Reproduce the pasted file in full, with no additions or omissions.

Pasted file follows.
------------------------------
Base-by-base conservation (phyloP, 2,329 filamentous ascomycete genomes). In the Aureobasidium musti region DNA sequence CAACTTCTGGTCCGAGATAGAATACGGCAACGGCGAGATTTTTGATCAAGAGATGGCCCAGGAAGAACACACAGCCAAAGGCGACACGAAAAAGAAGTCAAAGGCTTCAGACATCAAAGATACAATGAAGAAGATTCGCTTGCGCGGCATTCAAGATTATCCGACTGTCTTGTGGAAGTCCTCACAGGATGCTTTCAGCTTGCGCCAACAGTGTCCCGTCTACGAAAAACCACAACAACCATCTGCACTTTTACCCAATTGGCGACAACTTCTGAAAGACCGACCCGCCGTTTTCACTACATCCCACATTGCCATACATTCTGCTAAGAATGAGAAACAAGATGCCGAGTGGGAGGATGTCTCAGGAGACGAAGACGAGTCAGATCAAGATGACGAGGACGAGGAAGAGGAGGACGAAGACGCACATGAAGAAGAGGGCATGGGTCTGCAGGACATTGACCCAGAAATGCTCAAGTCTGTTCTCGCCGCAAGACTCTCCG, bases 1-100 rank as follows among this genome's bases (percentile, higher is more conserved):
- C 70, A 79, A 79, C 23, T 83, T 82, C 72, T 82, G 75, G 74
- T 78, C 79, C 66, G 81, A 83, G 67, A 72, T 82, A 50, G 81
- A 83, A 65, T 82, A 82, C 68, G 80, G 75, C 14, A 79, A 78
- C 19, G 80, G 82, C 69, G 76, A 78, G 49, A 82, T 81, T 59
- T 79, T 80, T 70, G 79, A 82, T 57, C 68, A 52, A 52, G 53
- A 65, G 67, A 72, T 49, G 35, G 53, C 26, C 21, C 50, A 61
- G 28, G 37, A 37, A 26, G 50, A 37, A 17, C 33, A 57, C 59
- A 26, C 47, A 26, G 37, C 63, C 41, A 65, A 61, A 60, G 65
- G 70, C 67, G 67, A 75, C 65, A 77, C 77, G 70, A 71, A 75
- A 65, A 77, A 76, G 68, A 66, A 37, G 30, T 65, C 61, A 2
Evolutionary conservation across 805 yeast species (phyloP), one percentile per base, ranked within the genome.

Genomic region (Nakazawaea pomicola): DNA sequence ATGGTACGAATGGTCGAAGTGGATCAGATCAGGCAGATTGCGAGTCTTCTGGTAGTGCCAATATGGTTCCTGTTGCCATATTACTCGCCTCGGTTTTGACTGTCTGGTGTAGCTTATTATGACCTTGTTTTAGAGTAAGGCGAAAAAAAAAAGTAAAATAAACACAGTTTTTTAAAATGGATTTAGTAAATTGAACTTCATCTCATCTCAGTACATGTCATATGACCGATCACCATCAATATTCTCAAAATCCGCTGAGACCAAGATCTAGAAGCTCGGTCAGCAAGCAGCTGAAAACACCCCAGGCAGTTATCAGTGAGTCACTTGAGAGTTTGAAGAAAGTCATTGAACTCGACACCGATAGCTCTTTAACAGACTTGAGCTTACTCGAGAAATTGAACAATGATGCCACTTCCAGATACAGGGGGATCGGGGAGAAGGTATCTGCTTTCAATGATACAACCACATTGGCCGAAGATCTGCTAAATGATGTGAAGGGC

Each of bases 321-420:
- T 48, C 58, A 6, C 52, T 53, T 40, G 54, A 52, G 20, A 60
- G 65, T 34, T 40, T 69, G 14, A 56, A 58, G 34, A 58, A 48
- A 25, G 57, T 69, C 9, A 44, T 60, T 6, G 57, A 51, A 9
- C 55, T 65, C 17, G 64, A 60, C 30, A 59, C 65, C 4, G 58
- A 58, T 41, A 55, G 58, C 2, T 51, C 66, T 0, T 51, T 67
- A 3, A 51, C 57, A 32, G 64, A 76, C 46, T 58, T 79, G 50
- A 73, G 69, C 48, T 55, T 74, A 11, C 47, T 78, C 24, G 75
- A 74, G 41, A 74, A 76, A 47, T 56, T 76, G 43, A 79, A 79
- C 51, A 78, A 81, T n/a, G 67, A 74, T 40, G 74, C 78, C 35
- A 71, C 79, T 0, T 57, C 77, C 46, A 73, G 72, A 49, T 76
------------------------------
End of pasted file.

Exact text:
Base-by-base conservation (phyloP, 2,329 filamentous ascomycete genomes). In the Aureobasidium musti region DNA sequence CAACTTCTGGTCCGAGATAGAATACGGCAACGGCGAGATTTTTGATCAAGAGATGGCCCAGGAAGAACACACAGCCAAAGGCGACACGAAAAAGAAGTCAAAGGCTTCAGACATCAAAGATACAATGAAGAAGATTCGCTTGCGCGGCATTCAAGATTATCCGACTGTCTTGTGGAAGTCCTCACAGGATGCTTTCAGCTTGCGCCAACAGTGTCCCGTCTACGAAAAACCACAACAACCATCTGCACTTTTACCCAATTGGCGACAACTTCTGAAAGACCGACCCGCCGTTTTCACTACATCCCACATTGCCATACATTCTGCTAAGAATGAGAAACAAGATGCCGAGTGGGAGGATGTCTCAGGAGACGAAGACGAGTCAGATCAAGATGACGAGGACGAGGAAGAGGAGGACGAAGACGCACATGAAGAAGAGGGCATGGGTCTGCAGGACATTGACCCAGAAATGCTCAAGTCTGTTCTCGCCGCAAGACTCTCCG, bases 1-100 rank as follows among this genome's bases (percentile, higher is more conserved):
- C 70, A 79, A 79, C 23, T 83, T 82, C 72, T 82, G 75, G 74
- T 78, C 79, C 66, G 81, A 83, G 67, A 72, T 82, A 50, G 81
- A 83, A 65, T 82, A 82, C 68, G 80, G 75, C 14, A 79, A 78
- C 19, G 80, G 82, C 69, G 76, A 78, G 49, A 82, T 81, T 59
- T 79, T 80, T 70, G 79, A 82, T 57, C 68, A 52, A 52, G 53
- A 65, G 67, A 72, T 49, G 35, G 53, C 26, C 21, C 50, A 61
- G 28, G 37, A 37, A 26, G 50, A 37, A 17, C 33, A 57, C 59
- A 26, C 47, A 26, G 37, C 63, C 41, A 65, A 61, A 60, G 65
- G 70, C 67, G 67, A 75, C 65, A 77, C 77, G 70, A 71, A 75
- A 65, A 77, A 76, G 68, A 66, A 37, G 30, T 65, C 61, A 2
Evolutionary conservation across 805 yeast species (phyloP), one percentile per base, ranked within the genome.

Genomic region (Nakazawaea pomicola): DNA sequence ATGGTACGAATGGTCGAAGTGGATCAGATCAGGCAGATTGCGAGTCTTCTGGTAGTGCCAATATGGTTCCTGTTGCCATATTACTCGCCTCGGTTTTGACTGTCTGGTGTAGCTTATTATGACCTTGTTTTAGAGTAAGGCGAAAAAAAAAAGTAAAATAAACACAGTTTTTTAAAATGGATTTAGTAAATTGAACTTCATCTCATCTCAGTACATGTCATATGACCGATCACCATCAATATTCTCAAAATCCGCTGAGACCAAGATCTAGAAGCTCGGTCAGCAAGCAGCTGAAAACACCCCAGGCAGTTATCAGTGAGTCACTTGAGAGTTTGAAGAAAGTCATTGAACTCGACACCGATAGCTCTTTAACAGACTTGAGCTTACTCGAGAAATTGAACAATGATGCCACTTCCAGATACAGGGGGATCGGGGAGAAGGTATCTGCTTTCAATGATACAACCACATTGGCCGAAGATCTGCTAAATGATGTGAAGGGC

Each of bases 321-420:
- T 48, C 58, A 6, C 52, T 53, T 40, G 54, A 52, G 20, A 60
- G 65, T 34, T 40, T 69, G 14, A 56, A 58, G 34, A 58, A 48
- A 25, G 57, T 69, C 9, A 44, T 60, T 6, G 57, A 51, A 9
- C 55, T 65, C 17, G 64, A 60, C 30, A 59, C 65, C 4, G 58
- A 58, T 41, A 55, G 58, C 2, T 51, C 66, T 0, T 51, T 67
- A 3, A 51, C 57, A 32, G 64, A 76, C 46, T 58, T 79, G 50
- A 73, G 69, C 48, T 55, T 74, A 11, C 47, T 78, C 24, G 75
- A 74, G 41, A 74, A 76, A 47, T 56, T 76, G 43, A 79, A 79
- C 51, A 78, A 81, T n/a, G 67, A 74, T 40, G 74, C 78, C 35
- A 71, C 79, T 0, T 57, C 77, C 46, A 73, G 72, A 49, T 76